On the Chinese side of the border, a four-story shopping mall offers Kazakhstani shoppers a stunning variety of duty-free goods—from iPhones to auto parts and children's clothes. Visitors can stay in a well-appointed hotel and enjoy solicitous service at a number of Chinese banks. It's a far different story on the Kazakhstani side of the free-trade zone, which both countries hail as indicative of burgeoning cooperation: Chinese tourists can buy some candy inside a metal shipping container. And that's about it.
The 528-hectare Khorgos International Center for Boundary Cooperation (ICBC) officially opened on a windswept patch of the Chinese-Kazakh border in December 2011. It was designed as a visa-free zone where citizens of the two countries could trade and enjoy local entertainment. But apart from some giant Kazakhstani customs facilities, and many miles of fencing, it appears that Beijing took the project a lot more seriously than Astana.
"The Chinese are ahead of us because their government has closer ties to their businesses," said Khorgos ICBC Vice President Sakengali Nurtazin.
Kazakhstani officials admit the original scheme, which included plans for 20 hotels, was not carefully considered. "Maybe the study was not conducted correctly. We have come to the conclusion we don't need so many hotels," said Nurtazin.
Nurtazin describes modified plans including casinos, outlet shops, a spa, a "Disneyland-style" theme park and a university specializing in languages. For all this he hopes to attract $2 billion in private financing. Astana has spent $300 million so far, he said, adding that China is spending $4 billion on its side.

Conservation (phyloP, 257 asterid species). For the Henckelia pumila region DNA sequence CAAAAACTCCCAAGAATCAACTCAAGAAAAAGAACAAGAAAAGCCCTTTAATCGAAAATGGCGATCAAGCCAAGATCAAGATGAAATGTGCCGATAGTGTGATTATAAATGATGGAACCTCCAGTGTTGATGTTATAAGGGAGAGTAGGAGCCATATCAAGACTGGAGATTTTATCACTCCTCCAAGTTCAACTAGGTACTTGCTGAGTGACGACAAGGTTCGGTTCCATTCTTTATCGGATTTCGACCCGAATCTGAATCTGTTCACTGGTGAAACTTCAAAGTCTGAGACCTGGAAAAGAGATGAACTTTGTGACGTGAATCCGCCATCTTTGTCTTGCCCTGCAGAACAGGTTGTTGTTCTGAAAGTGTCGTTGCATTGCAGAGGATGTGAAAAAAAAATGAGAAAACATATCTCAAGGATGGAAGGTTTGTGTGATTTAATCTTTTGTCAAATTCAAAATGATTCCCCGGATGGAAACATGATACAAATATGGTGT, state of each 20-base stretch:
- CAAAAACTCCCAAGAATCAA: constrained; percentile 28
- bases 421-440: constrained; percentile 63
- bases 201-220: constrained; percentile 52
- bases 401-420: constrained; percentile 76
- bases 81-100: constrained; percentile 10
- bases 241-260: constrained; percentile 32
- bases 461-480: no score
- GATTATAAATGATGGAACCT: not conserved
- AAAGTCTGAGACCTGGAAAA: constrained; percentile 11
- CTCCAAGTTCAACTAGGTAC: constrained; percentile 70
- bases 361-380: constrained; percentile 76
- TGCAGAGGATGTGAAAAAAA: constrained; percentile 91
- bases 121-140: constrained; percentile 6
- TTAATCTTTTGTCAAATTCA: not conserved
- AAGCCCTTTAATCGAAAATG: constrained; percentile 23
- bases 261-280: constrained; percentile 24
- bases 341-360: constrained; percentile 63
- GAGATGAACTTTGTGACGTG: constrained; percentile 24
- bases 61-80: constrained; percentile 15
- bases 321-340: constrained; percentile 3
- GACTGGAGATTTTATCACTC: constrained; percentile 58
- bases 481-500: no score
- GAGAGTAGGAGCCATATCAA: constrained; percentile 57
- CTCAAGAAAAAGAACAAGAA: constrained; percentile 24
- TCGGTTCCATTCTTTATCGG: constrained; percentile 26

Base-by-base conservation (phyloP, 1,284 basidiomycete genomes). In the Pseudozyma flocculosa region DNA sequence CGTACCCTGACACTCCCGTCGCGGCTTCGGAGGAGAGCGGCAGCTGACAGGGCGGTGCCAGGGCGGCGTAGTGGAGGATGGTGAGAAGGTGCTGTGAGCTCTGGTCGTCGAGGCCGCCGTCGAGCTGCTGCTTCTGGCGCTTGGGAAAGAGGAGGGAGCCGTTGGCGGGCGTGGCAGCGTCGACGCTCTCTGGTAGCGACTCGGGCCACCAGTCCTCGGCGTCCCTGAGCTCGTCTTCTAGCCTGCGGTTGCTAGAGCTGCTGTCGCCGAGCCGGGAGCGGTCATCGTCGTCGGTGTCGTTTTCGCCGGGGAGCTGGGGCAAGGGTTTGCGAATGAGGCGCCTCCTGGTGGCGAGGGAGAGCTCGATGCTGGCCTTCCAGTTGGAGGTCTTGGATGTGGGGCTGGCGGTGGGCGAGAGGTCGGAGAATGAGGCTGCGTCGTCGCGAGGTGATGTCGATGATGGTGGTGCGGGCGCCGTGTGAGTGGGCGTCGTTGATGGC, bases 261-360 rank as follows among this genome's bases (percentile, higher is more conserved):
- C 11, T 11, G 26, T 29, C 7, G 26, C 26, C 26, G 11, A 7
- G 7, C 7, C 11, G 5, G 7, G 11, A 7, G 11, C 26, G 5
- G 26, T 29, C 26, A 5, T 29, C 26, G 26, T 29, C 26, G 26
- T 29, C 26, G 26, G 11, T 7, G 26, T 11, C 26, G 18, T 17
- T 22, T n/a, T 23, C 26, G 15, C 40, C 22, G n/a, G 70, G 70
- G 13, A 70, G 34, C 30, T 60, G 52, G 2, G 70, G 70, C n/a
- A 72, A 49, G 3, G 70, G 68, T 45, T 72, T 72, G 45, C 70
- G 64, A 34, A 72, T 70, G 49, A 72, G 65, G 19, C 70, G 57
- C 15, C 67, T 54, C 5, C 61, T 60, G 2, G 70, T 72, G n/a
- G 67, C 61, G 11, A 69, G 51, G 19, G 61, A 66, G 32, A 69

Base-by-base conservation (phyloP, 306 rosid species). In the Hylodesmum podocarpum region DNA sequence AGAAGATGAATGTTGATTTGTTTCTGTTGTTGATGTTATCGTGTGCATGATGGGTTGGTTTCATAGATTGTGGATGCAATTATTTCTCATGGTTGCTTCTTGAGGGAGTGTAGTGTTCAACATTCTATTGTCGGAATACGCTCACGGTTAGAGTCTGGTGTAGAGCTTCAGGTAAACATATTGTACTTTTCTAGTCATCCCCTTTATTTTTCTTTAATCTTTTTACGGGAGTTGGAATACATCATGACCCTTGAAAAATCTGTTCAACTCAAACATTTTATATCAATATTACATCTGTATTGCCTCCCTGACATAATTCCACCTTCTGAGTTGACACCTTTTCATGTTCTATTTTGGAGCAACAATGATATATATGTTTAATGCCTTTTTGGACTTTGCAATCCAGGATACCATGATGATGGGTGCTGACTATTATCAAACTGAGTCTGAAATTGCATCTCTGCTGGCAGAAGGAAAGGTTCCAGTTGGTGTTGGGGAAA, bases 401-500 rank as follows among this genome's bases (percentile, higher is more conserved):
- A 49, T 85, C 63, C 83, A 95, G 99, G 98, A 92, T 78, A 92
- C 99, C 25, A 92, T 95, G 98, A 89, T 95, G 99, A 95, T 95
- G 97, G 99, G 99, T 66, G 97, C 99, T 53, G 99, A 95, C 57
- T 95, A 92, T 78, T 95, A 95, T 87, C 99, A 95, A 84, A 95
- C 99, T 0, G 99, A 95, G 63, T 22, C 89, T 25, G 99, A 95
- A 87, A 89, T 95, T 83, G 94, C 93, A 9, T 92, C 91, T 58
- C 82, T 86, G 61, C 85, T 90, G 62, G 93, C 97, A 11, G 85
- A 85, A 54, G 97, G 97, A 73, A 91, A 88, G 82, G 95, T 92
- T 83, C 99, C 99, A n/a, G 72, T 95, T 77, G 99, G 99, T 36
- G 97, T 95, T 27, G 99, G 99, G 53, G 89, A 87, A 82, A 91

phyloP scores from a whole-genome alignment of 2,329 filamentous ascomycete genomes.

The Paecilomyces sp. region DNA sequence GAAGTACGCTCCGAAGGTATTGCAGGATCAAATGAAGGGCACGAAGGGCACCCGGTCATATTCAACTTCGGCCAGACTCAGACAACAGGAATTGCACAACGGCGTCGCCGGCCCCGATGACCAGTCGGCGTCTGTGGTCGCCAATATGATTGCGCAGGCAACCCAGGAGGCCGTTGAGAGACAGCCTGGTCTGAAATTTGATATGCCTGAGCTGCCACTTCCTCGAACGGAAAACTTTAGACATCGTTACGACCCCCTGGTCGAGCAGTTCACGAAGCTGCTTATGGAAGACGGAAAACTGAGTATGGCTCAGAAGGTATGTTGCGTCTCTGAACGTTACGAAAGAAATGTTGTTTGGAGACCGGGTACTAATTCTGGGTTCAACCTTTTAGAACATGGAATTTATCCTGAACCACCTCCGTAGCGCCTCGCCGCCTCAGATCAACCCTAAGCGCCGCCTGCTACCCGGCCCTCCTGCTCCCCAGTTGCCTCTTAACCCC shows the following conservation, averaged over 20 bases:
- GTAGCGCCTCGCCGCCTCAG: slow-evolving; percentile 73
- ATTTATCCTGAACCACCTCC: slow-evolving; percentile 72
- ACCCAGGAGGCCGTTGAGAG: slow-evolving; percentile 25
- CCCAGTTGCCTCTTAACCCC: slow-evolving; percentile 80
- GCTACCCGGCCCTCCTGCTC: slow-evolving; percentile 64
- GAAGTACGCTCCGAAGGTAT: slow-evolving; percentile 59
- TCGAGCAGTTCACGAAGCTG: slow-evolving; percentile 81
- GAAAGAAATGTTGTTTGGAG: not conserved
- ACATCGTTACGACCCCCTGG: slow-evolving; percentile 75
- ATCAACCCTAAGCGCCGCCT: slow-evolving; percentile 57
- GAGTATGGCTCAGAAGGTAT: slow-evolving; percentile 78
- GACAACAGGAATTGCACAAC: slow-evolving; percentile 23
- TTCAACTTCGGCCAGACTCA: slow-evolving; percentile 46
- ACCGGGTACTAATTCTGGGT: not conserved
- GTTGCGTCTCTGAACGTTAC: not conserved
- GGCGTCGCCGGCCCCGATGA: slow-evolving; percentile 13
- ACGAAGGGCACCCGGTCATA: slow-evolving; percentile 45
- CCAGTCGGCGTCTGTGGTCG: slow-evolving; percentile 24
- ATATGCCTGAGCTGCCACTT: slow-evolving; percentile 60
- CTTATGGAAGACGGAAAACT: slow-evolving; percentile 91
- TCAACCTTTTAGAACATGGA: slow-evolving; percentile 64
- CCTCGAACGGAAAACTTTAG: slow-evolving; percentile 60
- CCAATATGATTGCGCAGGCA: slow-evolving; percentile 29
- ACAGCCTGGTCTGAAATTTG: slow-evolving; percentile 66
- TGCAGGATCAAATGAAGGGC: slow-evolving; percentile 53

Part of the problem for the Kazakhstani side may be its remote location. On the Chinese side of the border sits a city of about 100,000 inhabitants; a larger city, Yining, is only a one-hour drive away. By contrast, the Kazakhstani sector is surrounded by desolate scrubland. Almaty is a bumpy five-hour drive, though officials promise a new road.
Corruption may have played its part in the delays, too. In 2011, Kazakhstani financial police arrested the head of customs at the nearby border crossing, accusing him of being part of a $130-million smuggling ring, and sacked the country's customs chief. That followed the founding of a free-trade organization comprising Kazakhstan, Russia and Belarus—the Customs Union. Russia has expressed concern about the troubling reports of corruption at this remote Customs Union outpost, at one point reportedly trying to install a Russian border agent at Khorgos.
Soon after, responsibility for the ICBC passed to the state railway company, Kazakhstan Temir Zholy (KTZh), which is now trying to salvage the project. "The concept needs to be changed. We cannot compete with the Chinese. It's impossible," said KTZh Vice President Kanat Alpysbayev. "For example, we would like to open a casino because the Chinese like gambling."